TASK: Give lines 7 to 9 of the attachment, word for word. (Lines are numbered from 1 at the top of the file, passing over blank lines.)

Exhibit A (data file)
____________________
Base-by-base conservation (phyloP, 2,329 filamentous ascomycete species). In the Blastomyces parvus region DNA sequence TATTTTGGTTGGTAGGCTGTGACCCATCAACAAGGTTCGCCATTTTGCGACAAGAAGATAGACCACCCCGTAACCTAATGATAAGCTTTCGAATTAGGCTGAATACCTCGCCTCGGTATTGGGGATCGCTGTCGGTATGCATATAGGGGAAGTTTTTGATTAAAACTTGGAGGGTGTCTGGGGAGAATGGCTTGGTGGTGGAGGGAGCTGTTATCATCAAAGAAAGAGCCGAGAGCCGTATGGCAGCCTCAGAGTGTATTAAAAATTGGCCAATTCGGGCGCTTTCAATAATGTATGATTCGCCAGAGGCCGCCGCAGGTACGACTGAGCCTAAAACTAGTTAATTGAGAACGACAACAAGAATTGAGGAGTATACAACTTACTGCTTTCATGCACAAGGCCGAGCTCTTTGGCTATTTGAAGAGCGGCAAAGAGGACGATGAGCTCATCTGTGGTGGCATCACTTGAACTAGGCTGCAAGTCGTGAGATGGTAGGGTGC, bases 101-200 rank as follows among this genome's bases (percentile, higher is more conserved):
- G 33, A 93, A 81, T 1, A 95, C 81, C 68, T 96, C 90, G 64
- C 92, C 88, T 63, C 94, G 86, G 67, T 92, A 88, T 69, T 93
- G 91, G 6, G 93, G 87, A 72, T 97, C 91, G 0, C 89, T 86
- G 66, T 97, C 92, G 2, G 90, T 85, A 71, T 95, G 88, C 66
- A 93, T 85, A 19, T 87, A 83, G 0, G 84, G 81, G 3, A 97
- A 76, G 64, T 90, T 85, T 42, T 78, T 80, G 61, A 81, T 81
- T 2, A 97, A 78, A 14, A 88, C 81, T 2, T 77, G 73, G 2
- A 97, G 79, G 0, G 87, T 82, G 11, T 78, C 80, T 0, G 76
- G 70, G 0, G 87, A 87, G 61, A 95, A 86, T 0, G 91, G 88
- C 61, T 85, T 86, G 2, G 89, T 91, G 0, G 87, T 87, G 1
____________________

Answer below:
- A 76, G 64, T 90, T 85, T 42, T 78, T 80, G 61, A 81, T 81
- T 2, A 97, A 78, A 14, A 88, C 81, T 2, T 77, G 73, G 2
- A 97, G 79, G 0, G 87, T 82, G 11, T 78, C 80, T 0, G 76